Yet this in itself is also a sign that one is no longer, mentally, a child. The dream of winning the lottery, or having a fabulously wealthy relative leave you their fortune, is one that immediately engenders thoughts of perpetual leisure. However the adult realizes that doing nothing whatsoever – no work on behalf of church, charity, or cause – is ultimately irresponsible and childish. If you are financially secure, that is no reason that you may take the rest of your life as nothing but a series of pleasures to be enjoyed at your choosing.
As mentioned at the beginning of this post, yesterday was the Feast of St. Dominic – one of my patron saints and also one of my favorite saints for as long as I can remember. His words seemed particularly appropriate in reflecting on why it was that I felt it important to return to work as soon as possible. He told his followers that he was anxious to prevent them from falling into idleness, “because it is the mortal enemy of the soul, and the mother and nurse of every vice.” Granted, not all of us are called to the consecrated life, but his observation nevertheless rings true for all of us, whatever state of life in which we find ourselves.
For it appears to this scrivener that the indulgence in selfishness, which has brought Western civilization to the brink of economic, moral, and biological collapse, is largely a result of too many people having too much time on their hands with which to come up with mischief, or in which to allow mischief to overtake them. Rioters and looters in London, politicians spending beyond their means in America, “indignant” people whining and turning public squares into cesspools in Barcelona, or throwing bricks at policemen in Athens, all seem to have come under the false impression that the world “owes” them a living. It does not.
St. Dominic noted that the desire to do evil “does not easily master those usefully occupied. The Lord decreed that in the sweat of his brow should man eat bread, and the apostle that he who would not work neither should he eat. Also the prophet has said, ‘Because thou eatest of the fruit of thy hands it shall be well with thee, and happy shalt thou be.’ ” If the great Spaniard had told this to people who feel that they should be able to retire with full pensions at the age of 50, or that they are owed a good-paying job because they attended a university – or indeed, merely because they happen to exist, I suspect he would have been a martyr in addition to being the founder of the Dominican Order.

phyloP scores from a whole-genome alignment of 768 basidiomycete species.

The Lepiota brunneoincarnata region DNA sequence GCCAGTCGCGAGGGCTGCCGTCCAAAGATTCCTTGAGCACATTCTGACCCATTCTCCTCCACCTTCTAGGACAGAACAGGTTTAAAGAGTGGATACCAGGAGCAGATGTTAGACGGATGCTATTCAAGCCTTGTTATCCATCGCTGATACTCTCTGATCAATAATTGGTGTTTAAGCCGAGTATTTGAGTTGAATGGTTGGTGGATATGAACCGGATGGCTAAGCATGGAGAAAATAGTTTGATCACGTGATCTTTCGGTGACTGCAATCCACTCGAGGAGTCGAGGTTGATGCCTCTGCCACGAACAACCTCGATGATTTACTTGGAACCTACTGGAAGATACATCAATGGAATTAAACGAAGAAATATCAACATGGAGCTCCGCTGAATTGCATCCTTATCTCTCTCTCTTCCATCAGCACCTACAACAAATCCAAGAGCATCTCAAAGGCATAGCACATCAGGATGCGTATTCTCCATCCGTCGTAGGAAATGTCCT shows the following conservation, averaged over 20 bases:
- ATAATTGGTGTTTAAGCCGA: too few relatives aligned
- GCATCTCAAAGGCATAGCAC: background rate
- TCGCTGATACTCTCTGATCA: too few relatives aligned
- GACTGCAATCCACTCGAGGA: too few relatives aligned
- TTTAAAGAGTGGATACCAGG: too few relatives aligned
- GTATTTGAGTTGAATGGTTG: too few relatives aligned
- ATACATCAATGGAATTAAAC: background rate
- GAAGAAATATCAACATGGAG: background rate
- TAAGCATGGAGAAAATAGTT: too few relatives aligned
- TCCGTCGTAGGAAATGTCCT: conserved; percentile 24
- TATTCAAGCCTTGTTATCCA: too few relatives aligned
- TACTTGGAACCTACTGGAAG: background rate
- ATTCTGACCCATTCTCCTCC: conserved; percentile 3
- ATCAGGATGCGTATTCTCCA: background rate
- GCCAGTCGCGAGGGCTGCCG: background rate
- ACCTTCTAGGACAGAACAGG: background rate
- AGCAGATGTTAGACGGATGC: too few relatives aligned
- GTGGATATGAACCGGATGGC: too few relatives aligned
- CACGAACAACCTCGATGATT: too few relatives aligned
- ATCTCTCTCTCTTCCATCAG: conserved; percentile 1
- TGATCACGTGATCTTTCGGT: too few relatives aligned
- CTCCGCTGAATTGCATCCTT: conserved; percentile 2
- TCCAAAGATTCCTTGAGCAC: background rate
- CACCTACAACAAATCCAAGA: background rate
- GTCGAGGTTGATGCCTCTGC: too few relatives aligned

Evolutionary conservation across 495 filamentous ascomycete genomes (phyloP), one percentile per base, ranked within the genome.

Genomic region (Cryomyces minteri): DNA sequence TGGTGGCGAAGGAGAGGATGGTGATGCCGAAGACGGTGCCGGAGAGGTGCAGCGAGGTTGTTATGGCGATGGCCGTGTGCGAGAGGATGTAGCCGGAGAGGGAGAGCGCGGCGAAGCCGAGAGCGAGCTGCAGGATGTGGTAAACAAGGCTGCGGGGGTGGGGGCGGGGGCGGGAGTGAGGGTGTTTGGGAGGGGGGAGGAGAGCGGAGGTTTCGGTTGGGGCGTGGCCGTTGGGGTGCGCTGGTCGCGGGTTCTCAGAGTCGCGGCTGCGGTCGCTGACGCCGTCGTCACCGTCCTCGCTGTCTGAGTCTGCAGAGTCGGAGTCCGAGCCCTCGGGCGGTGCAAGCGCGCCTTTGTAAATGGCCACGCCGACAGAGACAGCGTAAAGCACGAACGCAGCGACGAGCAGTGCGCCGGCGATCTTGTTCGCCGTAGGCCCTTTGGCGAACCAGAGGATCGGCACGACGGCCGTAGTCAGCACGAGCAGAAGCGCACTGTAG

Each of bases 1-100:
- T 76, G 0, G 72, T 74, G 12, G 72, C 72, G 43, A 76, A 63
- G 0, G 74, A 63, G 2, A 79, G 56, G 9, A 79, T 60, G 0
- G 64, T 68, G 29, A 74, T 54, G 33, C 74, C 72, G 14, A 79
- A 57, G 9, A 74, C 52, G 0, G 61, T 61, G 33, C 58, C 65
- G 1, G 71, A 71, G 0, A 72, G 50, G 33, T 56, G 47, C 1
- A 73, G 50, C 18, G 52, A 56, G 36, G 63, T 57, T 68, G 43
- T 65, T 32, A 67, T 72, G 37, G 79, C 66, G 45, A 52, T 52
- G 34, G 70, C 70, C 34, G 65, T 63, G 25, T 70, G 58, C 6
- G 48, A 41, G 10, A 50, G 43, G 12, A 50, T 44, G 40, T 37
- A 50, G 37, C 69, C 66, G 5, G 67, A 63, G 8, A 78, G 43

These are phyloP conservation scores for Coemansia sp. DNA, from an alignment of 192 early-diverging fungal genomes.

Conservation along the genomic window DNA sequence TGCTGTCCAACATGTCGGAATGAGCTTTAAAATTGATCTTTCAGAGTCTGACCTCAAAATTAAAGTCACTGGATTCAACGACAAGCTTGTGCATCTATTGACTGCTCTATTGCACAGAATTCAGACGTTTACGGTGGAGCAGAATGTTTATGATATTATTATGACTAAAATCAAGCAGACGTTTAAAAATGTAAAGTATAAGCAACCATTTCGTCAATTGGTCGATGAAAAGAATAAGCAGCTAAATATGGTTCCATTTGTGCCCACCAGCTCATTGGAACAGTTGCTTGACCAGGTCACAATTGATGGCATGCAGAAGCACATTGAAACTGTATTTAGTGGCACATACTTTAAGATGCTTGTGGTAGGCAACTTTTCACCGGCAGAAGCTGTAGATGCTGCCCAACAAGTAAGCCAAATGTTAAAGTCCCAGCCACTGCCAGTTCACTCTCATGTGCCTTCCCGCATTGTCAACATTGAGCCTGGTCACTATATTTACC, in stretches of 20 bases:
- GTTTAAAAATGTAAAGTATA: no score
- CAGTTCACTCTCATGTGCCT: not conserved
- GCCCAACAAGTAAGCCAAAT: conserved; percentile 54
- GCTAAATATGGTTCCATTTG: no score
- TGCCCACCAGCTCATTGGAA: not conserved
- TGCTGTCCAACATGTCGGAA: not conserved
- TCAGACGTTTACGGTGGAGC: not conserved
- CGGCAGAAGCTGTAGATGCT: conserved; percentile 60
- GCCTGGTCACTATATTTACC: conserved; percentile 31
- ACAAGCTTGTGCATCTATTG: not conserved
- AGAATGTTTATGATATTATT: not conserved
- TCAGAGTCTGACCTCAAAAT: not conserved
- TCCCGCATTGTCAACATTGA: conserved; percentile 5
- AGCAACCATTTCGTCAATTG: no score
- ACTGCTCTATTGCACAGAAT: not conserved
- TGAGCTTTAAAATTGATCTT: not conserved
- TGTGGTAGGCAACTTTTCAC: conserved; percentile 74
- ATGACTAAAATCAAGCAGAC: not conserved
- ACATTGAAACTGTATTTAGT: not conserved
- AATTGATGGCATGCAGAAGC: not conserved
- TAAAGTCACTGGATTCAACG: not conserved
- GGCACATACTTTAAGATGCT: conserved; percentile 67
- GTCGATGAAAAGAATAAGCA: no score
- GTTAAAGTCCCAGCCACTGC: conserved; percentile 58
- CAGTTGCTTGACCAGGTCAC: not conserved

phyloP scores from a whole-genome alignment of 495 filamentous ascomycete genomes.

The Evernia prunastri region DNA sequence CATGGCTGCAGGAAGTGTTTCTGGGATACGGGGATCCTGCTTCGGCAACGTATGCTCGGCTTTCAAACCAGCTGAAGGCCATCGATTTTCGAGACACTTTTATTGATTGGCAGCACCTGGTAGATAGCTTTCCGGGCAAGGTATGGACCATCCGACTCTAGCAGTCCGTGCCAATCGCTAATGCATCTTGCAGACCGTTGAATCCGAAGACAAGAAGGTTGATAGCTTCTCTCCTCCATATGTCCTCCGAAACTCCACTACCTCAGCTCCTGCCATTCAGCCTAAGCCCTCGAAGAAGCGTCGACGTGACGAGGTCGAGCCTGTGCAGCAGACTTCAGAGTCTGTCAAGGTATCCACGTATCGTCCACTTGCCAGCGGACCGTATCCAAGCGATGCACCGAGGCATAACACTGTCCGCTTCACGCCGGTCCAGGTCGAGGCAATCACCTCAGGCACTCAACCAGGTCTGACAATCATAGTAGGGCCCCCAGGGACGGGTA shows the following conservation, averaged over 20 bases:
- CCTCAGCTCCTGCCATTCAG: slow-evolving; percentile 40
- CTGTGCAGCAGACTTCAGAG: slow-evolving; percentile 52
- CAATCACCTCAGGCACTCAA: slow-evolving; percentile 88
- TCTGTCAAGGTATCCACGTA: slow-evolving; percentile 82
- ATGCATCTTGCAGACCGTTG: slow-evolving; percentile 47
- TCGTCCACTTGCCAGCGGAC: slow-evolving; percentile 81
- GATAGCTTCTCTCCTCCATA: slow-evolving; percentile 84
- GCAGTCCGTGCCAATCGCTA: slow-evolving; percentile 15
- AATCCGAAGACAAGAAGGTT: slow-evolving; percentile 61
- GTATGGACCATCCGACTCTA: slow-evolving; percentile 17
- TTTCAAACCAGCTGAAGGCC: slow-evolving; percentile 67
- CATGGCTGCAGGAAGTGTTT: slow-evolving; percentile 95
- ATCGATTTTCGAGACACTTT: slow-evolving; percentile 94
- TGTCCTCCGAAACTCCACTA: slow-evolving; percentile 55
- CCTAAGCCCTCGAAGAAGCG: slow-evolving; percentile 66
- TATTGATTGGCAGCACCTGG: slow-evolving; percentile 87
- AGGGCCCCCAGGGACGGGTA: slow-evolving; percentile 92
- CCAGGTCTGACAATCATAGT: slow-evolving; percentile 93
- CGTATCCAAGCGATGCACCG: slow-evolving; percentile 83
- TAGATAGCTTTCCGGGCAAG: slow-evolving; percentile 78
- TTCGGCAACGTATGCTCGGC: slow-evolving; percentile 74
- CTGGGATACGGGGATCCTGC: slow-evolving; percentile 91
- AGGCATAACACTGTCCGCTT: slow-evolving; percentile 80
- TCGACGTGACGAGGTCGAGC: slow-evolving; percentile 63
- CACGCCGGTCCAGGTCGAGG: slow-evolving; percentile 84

Having a holiday marked by a period of idleness is a wonderful thing. It allows us to choose to take some time to relax and to recuperate, giving the mind and body a break from what we are called to do, which is to work – work for ourselves, for our families, for our community, for our society. The idleness of illness, when it arises, is frustrating for the adult because it prevents him from doing what he knows he needs to do. However idleness, whether one is rich or poor or somewhere inbetween, is not a state of life to be pursued, nor supported by governments, institutions, or individuals. St. Dominic understood this, and his words ought to be more closely considered by us today.